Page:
Macronutrient balance mediates the growth of sexually selected weapons but not genitalia in male broad horned beetles
House, Clarissa M
Hosken, David J
Copyright © 2015 The Authors. Functional Ecology published by John Wiley & Sons Ltd on behalf of British Ecological Society. This is an open access article under the terms of the Creative Commons Attribution-NonCommercial License, which permits use, distribution and reproduction in any medium, provided the original work is properly cited and is not used for commercial purposes.
Summary 1. Condition is deﬁned as the pool of resources available to an individual that can be allocated to ﬁtness-enhancing traits. Consequently, condition could inﬂuence developmental trade-oﬀs if any occur. Although many studies have manipulated diet to demonstrate condition-dependent trait expression, few studies have determined the contribution of speciﬁc nutrients to condition or trade-oﬀs. 2. We used nutritional geometry to quantify the eﬀects of dietary protein and carbohydrate content on larval performance and the development of adult morphology including body size as well as a primary and secondary sexually selected trait in male broad-horned bee tles, Gnatocerus cornutus. 3. We found that oﬀspring survival, development rate and morphological traits were highly aﬀected by dietary carbohydrate content and to a lesser extent by protein content and that all traits were maximized at a protein-to-carbohydrate ratio around 1:2. The absolute size of a secondary sexual character, the mandibles, had a heightened response to the increased avail- ability and ratio of both macronutrients. Male genitalia, in contrast, were relatively insensitive to the increased availability of macronutrients. 4. Overall, while nutrition inﬂuenced trait expression, the nutritional requirements of develop- ment rate and morphological traits were largely the same and resource acquisition seems to implement only weak trade-oﬀs in this species. 5. This ﬁnding contrasts with some resource constraint predictions, as beetles seem able to simultaneously meet the nutri tional requirements of most traits.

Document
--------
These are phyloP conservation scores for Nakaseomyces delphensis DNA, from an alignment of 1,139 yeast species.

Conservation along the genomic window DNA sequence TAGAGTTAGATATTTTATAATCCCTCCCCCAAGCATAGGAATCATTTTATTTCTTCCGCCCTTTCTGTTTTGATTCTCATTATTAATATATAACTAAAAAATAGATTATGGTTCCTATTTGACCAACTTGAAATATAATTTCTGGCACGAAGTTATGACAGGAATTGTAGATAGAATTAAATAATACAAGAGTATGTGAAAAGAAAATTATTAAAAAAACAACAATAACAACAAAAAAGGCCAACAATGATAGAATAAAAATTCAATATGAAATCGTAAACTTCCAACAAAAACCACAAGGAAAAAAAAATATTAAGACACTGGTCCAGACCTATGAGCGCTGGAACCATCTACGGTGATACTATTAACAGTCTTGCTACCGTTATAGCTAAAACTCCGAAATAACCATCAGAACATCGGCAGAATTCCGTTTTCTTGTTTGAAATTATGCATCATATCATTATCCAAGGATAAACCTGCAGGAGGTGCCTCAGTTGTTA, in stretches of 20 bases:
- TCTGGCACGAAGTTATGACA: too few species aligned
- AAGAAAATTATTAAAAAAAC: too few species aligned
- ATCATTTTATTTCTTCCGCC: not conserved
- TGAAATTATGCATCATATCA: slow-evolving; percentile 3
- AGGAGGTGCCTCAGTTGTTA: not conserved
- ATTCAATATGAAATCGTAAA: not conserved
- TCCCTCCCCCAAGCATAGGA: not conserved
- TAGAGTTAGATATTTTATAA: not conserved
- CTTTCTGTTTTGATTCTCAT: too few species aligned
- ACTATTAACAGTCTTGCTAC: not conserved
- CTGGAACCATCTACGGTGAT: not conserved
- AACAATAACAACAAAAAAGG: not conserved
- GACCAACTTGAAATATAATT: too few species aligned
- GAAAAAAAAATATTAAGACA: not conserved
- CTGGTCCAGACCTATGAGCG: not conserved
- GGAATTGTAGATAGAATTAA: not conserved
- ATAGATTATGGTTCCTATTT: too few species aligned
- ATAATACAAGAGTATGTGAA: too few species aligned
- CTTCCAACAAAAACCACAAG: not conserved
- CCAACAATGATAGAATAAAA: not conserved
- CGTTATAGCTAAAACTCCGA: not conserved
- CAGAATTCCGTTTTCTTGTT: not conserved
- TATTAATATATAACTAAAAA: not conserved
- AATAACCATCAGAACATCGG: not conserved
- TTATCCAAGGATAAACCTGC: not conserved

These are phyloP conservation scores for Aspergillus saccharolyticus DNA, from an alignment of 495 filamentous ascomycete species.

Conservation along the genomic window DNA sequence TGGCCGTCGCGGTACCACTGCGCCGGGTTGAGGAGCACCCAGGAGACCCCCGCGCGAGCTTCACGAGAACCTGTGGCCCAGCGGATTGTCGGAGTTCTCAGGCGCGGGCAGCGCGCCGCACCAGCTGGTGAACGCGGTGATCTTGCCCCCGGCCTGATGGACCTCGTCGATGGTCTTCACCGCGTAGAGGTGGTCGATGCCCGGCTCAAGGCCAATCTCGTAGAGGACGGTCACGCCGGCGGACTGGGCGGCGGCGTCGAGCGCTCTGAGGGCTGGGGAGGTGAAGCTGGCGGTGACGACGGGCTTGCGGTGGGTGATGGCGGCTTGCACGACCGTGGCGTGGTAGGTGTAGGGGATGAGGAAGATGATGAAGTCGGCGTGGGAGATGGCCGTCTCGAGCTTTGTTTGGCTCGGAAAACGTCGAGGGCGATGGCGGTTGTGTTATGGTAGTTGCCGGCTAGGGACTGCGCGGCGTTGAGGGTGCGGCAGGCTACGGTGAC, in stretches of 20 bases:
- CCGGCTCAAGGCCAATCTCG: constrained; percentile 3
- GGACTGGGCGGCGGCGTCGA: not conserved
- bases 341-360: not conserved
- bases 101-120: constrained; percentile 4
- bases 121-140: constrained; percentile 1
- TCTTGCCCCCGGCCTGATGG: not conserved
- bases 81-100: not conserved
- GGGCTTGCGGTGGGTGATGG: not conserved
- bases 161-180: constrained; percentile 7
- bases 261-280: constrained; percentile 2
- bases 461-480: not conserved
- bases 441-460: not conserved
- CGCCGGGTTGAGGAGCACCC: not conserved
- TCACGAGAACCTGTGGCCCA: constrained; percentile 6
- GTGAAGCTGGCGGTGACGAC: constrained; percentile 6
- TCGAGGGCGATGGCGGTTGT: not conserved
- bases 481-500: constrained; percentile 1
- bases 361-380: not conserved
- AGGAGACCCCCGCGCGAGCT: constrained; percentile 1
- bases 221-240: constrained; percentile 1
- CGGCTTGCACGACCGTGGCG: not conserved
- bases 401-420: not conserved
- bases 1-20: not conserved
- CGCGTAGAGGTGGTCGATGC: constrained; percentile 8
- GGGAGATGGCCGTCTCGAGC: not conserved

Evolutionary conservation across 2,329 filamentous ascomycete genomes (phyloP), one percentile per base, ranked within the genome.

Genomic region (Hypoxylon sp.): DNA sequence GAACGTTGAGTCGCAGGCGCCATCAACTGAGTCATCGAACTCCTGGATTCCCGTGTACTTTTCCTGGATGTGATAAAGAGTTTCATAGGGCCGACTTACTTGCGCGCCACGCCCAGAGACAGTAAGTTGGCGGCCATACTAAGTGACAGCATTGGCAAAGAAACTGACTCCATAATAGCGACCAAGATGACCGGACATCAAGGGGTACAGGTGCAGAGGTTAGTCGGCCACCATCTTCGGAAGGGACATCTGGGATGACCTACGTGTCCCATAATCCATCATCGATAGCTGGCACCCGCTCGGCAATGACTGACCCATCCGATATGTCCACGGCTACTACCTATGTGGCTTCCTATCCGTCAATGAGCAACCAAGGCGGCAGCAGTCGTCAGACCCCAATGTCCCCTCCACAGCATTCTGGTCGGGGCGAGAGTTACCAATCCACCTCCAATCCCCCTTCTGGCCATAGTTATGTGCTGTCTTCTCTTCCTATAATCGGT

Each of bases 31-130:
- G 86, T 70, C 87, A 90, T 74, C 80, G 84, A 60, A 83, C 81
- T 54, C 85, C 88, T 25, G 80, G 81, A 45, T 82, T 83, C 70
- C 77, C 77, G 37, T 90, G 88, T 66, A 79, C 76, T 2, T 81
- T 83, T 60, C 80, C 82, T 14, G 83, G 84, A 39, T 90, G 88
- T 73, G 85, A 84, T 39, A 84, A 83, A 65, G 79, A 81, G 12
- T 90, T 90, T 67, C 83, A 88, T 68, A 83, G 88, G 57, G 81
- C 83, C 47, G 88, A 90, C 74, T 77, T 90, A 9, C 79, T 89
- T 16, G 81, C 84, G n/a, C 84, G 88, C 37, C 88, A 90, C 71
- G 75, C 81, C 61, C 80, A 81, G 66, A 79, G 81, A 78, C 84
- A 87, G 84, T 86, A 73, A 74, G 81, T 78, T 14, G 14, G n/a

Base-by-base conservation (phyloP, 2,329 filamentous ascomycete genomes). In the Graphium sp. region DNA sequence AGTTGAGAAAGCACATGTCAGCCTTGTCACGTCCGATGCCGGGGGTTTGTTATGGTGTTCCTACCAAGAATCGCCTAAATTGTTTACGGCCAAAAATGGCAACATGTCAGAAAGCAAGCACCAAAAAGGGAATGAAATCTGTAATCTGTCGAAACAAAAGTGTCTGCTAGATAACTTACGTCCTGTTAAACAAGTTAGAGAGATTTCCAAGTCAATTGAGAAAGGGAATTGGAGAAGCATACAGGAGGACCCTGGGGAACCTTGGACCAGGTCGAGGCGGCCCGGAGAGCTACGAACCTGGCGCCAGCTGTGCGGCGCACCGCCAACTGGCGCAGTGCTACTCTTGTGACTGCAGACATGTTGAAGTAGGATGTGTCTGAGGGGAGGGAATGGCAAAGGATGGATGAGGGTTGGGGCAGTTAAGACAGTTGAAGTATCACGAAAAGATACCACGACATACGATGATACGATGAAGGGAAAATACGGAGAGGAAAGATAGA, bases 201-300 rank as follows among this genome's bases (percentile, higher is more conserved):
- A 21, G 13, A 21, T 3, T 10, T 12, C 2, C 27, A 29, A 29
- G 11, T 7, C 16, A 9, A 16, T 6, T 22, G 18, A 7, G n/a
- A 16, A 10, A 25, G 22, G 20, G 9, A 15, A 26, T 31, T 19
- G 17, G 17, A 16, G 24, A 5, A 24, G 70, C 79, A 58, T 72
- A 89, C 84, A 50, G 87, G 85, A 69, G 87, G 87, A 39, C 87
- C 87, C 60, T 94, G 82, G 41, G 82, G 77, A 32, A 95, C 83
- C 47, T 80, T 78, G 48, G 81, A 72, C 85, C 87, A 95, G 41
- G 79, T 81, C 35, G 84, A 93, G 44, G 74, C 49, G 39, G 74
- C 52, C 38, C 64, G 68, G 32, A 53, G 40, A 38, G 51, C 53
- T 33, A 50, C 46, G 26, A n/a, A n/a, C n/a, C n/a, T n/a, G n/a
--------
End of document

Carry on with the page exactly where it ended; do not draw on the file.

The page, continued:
Royal Society University
Clarissa M. House Centre for Ecology and Conservation Biosciences Penryn Cornwall TR109EZ UK
First published online: 5 October 2015
Place of publication